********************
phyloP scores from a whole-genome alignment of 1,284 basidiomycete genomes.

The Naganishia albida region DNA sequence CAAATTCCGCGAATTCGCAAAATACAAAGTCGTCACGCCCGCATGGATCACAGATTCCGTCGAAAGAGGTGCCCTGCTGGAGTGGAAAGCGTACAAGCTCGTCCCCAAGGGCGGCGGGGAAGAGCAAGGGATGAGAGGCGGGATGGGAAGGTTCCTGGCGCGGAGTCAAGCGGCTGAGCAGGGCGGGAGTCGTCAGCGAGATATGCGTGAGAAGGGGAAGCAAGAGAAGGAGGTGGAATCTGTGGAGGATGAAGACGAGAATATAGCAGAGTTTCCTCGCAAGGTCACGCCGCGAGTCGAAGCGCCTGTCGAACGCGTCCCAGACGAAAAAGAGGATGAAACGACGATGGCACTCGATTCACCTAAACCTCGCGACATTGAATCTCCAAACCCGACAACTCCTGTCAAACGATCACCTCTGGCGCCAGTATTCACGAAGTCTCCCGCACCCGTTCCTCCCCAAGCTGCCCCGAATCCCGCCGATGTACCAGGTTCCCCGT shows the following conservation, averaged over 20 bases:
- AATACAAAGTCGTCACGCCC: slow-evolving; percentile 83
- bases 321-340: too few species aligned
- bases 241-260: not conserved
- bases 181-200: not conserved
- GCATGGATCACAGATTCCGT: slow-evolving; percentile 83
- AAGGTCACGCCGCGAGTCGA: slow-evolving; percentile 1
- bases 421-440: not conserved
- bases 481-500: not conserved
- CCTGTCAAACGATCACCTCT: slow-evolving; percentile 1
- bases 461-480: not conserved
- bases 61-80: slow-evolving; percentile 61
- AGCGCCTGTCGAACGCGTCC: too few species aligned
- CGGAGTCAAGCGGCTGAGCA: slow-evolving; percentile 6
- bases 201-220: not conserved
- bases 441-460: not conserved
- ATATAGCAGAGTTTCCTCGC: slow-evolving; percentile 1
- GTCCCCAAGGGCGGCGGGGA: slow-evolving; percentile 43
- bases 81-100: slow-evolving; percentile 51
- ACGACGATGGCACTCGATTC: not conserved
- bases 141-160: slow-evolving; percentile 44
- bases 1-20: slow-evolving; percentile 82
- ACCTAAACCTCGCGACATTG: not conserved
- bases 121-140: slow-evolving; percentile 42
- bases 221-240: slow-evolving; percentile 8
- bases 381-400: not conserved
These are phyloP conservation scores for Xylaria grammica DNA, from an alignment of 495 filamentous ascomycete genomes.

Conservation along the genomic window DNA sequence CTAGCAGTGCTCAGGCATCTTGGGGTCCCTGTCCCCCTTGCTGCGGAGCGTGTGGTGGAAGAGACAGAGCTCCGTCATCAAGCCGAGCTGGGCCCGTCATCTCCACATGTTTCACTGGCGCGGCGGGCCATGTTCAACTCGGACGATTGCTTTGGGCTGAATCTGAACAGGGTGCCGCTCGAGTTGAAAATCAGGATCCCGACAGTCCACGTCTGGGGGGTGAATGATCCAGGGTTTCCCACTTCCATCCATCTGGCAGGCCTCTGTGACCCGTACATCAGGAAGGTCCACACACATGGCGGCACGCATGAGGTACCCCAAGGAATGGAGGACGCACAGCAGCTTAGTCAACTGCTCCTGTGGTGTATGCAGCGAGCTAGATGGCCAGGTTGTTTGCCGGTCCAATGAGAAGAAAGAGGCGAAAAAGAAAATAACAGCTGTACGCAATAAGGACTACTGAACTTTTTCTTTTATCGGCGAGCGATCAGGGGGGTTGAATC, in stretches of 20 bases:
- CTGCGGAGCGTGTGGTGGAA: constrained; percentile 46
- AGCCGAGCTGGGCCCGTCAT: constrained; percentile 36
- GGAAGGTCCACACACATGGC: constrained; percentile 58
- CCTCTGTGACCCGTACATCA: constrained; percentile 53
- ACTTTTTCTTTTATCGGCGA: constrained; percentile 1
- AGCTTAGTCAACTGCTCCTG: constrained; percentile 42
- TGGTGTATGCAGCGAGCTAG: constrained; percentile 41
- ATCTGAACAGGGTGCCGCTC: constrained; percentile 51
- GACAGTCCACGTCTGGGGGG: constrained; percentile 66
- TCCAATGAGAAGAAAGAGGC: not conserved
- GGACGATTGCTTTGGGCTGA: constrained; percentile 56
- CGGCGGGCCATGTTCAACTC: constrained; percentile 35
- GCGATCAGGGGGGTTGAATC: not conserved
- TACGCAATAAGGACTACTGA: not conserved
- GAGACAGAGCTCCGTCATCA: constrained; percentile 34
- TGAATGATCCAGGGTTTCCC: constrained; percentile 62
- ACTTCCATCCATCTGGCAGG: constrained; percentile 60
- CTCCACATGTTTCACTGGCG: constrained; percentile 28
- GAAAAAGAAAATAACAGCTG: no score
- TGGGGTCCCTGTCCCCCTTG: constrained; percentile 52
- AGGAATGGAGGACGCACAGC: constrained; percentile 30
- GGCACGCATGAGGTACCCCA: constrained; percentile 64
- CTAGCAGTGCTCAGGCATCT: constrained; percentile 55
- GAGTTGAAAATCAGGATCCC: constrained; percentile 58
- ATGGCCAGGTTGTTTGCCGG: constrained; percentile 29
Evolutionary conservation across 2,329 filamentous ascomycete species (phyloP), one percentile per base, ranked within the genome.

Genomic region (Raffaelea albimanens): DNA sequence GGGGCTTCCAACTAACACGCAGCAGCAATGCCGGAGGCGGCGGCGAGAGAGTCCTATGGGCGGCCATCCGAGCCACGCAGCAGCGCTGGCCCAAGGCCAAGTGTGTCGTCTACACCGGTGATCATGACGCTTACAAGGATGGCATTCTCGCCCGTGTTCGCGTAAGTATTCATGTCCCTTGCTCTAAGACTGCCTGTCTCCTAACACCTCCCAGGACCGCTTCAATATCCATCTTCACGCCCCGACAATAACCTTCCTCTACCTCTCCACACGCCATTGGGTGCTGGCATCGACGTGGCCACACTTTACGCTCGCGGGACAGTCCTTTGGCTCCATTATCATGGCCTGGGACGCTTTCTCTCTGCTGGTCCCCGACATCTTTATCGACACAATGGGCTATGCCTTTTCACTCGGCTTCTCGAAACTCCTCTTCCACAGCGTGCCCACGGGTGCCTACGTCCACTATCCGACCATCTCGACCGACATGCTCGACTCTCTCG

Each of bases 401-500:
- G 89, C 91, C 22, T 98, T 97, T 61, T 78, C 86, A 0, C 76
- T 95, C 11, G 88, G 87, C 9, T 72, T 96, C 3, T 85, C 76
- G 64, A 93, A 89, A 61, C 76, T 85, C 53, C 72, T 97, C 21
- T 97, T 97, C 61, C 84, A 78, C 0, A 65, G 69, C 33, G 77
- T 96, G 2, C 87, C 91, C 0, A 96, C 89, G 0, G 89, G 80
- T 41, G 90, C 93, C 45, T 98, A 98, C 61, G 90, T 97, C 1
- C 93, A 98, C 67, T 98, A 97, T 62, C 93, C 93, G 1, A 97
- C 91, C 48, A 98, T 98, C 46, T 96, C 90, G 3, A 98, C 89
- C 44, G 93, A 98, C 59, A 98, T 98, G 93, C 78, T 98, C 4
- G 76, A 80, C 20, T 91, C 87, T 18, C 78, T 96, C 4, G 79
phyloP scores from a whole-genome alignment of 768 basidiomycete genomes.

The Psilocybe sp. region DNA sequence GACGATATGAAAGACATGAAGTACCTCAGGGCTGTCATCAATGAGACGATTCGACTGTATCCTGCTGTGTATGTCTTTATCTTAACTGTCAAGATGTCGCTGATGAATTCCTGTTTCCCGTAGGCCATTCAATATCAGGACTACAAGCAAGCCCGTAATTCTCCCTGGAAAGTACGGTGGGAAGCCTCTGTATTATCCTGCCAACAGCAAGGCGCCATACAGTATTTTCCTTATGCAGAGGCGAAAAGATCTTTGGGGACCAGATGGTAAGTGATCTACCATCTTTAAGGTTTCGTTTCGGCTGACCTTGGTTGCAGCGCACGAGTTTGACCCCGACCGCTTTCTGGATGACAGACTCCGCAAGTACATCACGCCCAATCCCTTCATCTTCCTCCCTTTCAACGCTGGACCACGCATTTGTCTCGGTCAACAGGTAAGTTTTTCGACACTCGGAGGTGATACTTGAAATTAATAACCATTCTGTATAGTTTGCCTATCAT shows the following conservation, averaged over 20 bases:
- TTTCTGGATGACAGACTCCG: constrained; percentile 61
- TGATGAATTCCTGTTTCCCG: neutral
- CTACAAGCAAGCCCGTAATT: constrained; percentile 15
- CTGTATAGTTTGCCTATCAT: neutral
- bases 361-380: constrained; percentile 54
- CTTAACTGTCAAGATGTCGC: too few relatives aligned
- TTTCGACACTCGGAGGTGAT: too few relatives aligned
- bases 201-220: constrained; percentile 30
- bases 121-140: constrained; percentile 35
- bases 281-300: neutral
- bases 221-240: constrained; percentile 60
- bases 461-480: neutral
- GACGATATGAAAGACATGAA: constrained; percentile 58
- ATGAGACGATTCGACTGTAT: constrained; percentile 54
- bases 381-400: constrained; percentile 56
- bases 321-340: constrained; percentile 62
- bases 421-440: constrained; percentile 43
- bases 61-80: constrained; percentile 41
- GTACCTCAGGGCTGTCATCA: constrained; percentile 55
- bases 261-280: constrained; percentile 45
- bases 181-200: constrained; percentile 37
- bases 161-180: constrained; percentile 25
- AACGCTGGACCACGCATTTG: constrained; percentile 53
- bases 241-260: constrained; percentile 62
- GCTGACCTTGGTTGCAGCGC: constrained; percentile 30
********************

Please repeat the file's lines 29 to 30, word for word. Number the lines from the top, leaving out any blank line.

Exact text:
Conservation along the genomic window DNA sequence CTAGCAGTGCTCAGGCATCTTGGGGTCCCTGTCCCCCTTGCTGCGGAGCGTGTGGTGGAAGAGACAGAGCTCCGTCATCAAGCCGAGCTGGGCCCGTCATCTCCACATGTTTCACTGGCGCGGCGGGCCATGTTCAACTCGGACGATTGCTTTGGGCTGAATCTGAACAGGGTGCCGCTCGAGTTGAAAATCAGGATCCCGACAGTCCACGTCTGGGGGGTGAATGATCCAGGGTTTCCCACTTCCATCCATCTGGCAGGCCTCTGTGACCCGTACATCAGGAAGGTCCACACACATGGCGGCACGCATGAGGTACCCCAAGGAATGGAGGACGCACAGCAGCTTAGTCAACTGCTCCTGTGGTGTATGCAGCGAGCTAGATGGCCAGGTTGTTTGCCGGTCCAATGAGAAGAAAGAGGCGAAAAAGAAAATAACAGCTGTACGCAATAAGGACTACTGAACTTTTTCTTTTATCGGCGAGCGATCAGGGGGGTTGAATC, in stretches of 20 bases:
- CTGCGGAGCGTGTGGTGGAA: constrained; percentile 46